The DBAPT isn’t the only way to protect business assets. If your company has two or more lines of business, you can effectuate a split-up or split-off of the lines into two or more separate brother-sister companies. This partitioning isolates the risky line of business and insulates the other lines in separate companies. If your company is a corporation (C corporation or S corporation), then you must comply with the myriad rules of IRC Section 355.5 One key requirement of Section 355 is that both the distributed and undistributed companies be actively engaged in a trade or business. This rule means you can’t park all your cash and marketable securities in one company and the operating risky business in another. If you have a partnership or an LLC taxed as a partnership, you need not comply with Section 355 (it only applies to corporations). Not surprisingly, there are particular concerns for partnership splits as well. There could be construction distributions under IRC Section 752, income recognition due to the distribution of “hot assets” under IRC Section 751 and deemed distributions of Section 751 assets if there’s recapture, to name a few. Therefore, if you have one active line of business and cash, or if you have an entity taxed as a partnership, you may want to consider a parent-sub structure instead of a brother-sister structure.
A parent-sub relationship occurs when the principals create a holding company and then contribute their interests in the operating company to the holding company. Then, the principals could cause the operating company to park the excess funds in the parent company. The contribution of the interests in the operating company to the holding company should be a non-taxable event under IRC Section 351, if a corporation, or IRC Section 721, if a partnership. The eventual distribution of funds from the subsidiary to the parent should be a non-taxable event under IRC Section 337, if two corporations are involved, and a non-taxable event as a distribution if an upper tier partnership owns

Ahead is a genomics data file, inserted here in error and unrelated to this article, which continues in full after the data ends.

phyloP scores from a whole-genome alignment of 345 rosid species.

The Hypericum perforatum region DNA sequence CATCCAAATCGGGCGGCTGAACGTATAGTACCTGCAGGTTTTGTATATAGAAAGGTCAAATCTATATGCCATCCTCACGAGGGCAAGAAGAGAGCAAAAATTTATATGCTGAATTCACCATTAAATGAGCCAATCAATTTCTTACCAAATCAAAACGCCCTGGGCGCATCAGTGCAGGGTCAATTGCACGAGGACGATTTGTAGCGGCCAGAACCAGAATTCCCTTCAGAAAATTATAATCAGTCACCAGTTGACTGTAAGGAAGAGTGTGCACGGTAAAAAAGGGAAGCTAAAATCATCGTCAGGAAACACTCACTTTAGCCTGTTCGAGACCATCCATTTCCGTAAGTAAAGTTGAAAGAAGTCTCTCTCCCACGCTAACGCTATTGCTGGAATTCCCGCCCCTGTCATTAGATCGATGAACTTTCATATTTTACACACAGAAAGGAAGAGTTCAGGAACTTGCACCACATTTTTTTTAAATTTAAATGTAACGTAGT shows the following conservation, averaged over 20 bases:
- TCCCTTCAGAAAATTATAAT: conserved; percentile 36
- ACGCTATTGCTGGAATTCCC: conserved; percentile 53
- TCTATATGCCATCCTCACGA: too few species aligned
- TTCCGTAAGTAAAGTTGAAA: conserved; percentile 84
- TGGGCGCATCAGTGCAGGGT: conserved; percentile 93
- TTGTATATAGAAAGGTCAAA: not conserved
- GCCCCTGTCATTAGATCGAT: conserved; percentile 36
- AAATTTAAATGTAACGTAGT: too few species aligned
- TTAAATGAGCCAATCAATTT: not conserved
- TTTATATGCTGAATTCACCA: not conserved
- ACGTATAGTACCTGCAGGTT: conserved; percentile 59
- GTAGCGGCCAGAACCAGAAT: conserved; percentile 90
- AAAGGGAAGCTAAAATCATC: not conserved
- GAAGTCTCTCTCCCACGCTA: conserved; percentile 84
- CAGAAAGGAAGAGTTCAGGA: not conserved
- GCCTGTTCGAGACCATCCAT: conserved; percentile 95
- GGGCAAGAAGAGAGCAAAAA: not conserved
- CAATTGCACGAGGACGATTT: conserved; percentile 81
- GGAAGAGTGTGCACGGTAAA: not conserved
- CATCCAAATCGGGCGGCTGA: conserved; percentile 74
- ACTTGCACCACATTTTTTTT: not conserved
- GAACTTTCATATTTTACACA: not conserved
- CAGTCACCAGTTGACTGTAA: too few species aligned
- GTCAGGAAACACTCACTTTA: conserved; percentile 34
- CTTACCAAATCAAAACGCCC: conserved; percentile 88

100 percent of a disregarded entity subsidiary.
Benefits of DBAPTs
While split-ups and split-offs should always be explored, there are numerous hurdles to overcome. The requirements for a DBAPT are, generally, much easier to satisfy. DBAPTs are also better than simple parent-sub relationships because there’s statutory asset protection. With a parent-sub relationship, judges may apply a variety of techniques in addressing any asset protection (such as piercing the corporate veil or substance over form)6 to allow creditors to obtain the assets. Protection under DBAPTs is cleaner and more straightforward.
Best State for DBAPTs